It starts with Discussion

Today, I went to a doctor’s surgery I’ve not been to before as I’ve recently moved. During my appointment with the doctor, several comments were made which left me feeling rather uncomfortable. I left the appointment feeling rather disappointed and must say that I will not be returning.

1. The white cane that I carry was referred to as a stick. This one doesn’t bother me as much because many people do not know the proper name for my mobility device. People who are blind or have low vision use canes or dog guides, those who are deaf or hard of hearing use hearing aids or other devices sometimes in conjunction with lip reading and those with many other types of disabilities have tools which they use in every day life to help them complete tasks like everyone else. While these aids and devices are not our defining feature, they play a major role in our lives. Refering to them with a basic name or shape shows a lack of respect, as does touching or handling them without permission.

2. The cause of my blindness was questioned, with a possible link to cerebral palsy. Not all disabilities are caused by other disabilities and it should not be assumed that one issue is the cause of another.

3. The topic of sexual activity caused her discomfort. When it came time for my potentially new doctor to ask the standard questions every new patient is asked about sex, she became rather uncomfortable. She chose not to look at me directly and stayed focused on her computer screen. People who are blind or have any other kind of disability do engage in the act of sex, just like everyone else.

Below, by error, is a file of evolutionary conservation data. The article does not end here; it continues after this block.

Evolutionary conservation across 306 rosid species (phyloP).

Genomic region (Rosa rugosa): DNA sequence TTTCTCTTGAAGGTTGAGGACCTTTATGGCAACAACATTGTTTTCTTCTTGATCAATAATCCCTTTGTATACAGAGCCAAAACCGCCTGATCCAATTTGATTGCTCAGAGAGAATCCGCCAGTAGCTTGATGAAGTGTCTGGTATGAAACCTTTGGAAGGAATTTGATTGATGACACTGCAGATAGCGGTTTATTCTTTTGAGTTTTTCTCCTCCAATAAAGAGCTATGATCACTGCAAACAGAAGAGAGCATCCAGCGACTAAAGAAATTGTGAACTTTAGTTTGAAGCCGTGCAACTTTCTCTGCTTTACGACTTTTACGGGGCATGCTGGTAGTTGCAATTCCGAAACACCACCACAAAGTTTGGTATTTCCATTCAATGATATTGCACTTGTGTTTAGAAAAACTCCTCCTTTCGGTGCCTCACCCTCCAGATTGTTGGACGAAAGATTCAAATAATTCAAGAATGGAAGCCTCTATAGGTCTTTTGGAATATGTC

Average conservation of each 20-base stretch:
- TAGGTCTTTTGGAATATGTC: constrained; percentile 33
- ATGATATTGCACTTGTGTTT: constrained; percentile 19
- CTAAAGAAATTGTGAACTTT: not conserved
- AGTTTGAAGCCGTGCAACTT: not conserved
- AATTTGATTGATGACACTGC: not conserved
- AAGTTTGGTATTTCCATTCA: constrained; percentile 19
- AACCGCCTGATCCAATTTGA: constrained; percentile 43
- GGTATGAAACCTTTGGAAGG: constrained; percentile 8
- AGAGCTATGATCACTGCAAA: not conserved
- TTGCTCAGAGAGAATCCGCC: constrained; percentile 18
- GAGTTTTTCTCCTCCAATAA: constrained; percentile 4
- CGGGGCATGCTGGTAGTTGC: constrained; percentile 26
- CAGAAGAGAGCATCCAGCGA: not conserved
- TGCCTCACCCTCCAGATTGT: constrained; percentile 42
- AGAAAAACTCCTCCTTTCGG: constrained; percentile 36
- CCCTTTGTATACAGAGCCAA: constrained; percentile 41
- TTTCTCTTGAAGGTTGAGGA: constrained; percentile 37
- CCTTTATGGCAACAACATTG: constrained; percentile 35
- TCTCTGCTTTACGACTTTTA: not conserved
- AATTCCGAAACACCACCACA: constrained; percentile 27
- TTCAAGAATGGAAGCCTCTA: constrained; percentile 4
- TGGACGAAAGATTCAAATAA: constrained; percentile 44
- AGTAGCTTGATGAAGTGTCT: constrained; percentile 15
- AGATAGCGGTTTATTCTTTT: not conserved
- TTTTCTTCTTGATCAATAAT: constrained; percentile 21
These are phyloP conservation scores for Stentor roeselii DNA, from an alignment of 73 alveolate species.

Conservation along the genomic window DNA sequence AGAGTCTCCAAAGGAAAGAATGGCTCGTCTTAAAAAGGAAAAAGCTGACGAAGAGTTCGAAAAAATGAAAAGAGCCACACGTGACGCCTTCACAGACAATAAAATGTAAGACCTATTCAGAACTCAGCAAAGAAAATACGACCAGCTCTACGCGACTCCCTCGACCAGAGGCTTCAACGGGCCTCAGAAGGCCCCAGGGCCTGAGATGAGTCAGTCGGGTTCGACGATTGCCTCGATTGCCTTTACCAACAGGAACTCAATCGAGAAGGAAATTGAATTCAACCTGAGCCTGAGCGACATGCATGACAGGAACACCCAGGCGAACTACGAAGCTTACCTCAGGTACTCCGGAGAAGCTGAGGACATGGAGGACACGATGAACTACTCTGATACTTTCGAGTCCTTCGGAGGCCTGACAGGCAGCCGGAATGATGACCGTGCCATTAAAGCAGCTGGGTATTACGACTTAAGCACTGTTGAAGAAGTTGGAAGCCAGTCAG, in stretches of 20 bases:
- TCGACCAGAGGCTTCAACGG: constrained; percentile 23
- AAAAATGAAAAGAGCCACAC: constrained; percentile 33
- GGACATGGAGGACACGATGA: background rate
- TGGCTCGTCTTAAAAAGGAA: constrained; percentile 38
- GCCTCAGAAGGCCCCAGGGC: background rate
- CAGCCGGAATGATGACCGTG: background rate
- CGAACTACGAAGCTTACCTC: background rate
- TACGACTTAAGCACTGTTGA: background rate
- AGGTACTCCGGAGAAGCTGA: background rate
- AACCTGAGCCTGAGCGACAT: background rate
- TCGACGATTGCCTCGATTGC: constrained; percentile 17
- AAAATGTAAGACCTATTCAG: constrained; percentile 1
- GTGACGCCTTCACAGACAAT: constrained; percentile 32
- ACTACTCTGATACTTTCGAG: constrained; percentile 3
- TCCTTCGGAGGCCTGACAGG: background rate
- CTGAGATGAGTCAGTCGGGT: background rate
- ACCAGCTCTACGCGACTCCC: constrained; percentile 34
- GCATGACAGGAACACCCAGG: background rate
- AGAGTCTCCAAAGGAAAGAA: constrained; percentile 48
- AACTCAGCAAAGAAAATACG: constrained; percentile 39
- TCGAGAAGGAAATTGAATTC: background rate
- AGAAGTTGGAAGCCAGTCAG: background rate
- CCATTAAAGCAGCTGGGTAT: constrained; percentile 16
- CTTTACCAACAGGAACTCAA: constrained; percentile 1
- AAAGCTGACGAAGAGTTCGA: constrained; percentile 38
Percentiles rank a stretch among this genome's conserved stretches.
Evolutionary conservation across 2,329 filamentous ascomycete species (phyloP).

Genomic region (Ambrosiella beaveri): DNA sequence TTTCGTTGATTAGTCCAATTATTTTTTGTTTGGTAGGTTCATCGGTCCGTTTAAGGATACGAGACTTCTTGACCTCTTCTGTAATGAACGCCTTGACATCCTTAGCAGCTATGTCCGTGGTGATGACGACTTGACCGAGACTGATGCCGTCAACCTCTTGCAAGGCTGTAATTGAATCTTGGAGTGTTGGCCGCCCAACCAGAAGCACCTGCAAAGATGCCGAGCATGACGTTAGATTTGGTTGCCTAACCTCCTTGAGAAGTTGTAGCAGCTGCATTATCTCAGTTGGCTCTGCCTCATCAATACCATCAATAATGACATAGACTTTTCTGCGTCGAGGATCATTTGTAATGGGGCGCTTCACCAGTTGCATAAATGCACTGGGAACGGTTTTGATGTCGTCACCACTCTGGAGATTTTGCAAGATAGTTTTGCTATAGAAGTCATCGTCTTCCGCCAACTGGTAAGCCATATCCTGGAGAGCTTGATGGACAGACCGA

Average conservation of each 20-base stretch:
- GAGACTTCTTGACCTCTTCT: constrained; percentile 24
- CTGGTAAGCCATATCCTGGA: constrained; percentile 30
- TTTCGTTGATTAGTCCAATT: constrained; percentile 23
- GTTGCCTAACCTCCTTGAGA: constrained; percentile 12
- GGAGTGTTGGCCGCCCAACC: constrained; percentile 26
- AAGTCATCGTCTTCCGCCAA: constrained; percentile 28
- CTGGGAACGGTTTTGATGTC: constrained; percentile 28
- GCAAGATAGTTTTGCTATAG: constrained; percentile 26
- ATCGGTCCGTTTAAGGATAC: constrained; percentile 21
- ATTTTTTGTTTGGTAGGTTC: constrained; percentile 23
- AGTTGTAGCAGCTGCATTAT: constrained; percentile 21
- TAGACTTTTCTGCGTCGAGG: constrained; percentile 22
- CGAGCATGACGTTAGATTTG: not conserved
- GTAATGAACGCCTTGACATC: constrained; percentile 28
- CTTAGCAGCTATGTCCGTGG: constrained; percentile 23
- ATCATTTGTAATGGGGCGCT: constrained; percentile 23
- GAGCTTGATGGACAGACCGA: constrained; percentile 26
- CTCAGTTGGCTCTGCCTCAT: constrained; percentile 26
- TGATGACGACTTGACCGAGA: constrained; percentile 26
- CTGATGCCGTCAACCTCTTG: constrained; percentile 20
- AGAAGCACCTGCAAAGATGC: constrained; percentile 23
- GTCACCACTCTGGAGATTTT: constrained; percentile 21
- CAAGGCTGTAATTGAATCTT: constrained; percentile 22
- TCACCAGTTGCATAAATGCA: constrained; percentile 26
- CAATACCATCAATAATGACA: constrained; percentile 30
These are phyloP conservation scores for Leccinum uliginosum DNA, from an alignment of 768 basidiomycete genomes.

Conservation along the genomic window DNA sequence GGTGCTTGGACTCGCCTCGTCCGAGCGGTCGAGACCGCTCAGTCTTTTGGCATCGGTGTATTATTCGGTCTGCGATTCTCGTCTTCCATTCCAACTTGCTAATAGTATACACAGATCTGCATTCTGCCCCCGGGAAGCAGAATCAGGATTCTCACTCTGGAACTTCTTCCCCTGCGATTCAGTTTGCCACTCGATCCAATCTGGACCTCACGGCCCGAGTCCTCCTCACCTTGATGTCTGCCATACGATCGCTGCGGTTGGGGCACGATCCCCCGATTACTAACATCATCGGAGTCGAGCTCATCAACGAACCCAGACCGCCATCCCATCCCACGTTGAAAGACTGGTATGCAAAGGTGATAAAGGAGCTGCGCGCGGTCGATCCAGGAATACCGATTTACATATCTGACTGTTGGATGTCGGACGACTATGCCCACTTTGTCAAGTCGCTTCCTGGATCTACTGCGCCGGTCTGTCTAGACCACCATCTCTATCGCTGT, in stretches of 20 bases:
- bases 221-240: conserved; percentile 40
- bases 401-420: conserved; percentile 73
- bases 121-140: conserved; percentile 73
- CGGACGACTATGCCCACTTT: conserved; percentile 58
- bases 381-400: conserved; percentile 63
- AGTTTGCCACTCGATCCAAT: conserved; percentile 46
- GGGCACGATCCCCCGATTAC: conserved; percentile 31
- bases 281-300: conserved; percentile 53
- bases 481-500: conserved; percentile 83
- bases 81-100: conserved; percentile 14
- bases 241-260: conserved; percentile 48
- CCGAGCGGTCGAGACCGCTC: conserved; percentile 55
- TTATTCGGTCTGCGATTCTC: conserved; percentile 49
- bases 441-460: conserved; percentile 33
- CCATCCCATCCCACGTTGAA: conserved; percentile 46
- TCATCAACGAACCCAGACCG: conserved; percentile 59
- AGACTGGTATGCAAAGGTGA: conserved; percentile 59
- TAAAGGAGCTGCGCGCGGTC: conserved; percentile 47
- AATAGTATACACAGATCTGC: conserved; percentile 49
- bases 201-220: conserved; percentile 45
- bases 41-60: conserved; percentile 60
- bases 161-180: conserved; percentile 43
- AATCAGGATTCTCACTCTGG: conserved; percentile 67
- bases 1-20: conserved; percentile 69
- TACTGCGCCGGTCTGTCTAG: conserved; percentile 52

4. Another hard topic, menstruation. When discussing periods and options relating to my above point, the doctor was still uncomfortable. Her words were chosen carefully and her attention was still focused on her computer screen. Having a disability does not mean that we are automatically exempt from things like periods and the like. We still face issues with regularity and do potentially face medical conditions surrounding our reproductive systems. I believe it is important that parents educate their children with disabilities in the same ways children without disabilities are educated. There are many resources out there for discussions such as these and I will be happy to source them for anyone who may be interested.

I’m posting this today partially out of frustration, but mostly in sadness. It’s 2019 and still there is a negative stigma attached to the health of people with disabilities. I’ve said it above and will restate it here. I am a blind person. I have sex, and I get a period like every other lady. It’s 2019 and my aim for this year is to reduce the awkwardnesss. Will you stand with me?

Text on a red background. The text sits above 5 blue wheelchair symbol emoji. The text reads: “Let’s get a positive conversation flowing. People with disabilities need to discuss these things too.”

Just A little note.

Some of the topics I have covered in this post may be sensative to some. It is not my intention to offend anyone by posting what I post. If i have offended anyone who reads this post I do apologise. If you would like to chat with me about issues such as these and others, join my facebook group, Chat With Jaidie

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